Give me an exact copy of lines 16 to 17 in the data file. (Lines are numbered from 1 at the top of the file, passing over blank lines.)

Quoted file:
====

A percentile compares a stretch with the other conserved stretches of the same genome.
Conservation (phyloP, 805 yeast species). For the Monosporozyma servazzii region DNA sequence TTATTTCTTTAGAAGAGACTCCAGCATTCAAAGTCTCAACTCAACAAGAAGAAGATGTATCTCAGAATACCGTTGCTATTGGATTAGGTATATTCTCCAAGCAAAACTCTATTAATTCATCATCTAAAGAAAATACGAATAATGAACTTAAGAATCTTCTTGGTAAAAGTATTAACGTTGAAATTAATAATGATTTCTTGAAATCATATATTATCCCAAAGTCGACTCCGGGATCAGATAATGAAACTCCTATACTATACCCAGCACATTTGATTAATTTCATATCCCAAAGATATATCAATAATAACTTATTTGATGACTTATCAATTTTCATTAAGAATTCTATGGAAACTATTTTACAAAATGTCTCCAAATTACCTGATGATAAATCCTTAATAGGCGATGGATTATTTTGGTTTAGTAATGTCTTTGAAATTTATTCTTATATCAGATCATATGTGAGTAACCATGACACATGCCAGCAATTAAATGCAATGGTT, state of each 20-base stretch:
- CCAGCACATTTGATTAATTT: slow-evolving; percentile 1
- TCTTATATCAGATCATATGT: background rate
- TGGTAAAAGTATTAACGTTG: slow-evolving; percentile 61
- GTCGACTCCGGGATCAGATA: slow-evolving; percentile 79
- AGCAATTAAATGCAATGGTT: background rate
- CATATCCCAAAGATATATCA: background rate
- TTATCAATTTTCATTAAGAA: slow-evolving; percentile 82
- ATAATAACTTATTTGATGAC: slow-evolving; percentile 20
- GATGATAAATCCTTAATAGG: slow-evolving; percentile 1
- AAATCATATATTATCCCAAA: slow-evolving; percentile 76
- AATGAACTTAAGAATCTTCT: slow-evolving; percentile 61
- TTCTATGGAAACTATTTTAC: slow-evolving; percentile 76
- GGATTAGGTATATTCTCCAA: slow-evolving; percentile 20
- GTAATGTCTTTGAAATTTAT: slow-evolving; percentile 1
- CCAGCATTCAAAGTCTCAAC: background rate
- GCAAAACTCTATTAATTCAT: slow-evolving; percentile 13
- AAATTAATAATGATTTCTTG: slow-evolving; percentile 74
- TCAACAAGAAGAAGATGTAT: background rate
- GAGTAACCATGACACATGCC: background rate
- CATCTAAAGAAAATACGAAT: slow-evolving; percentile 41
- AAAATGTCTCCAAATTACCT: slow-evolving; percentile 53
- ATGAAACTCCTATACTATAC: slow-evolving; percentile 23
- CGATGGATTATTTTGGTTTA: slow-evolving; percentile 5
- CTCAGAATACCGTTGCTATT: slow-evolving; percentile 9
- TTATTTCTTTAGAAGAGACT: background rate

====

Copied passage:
- GTAATGTCTTTGAAATTTAT: slow-evolving; percentile 1
- CCAGCATTCAAAGTCTCAAC: background rate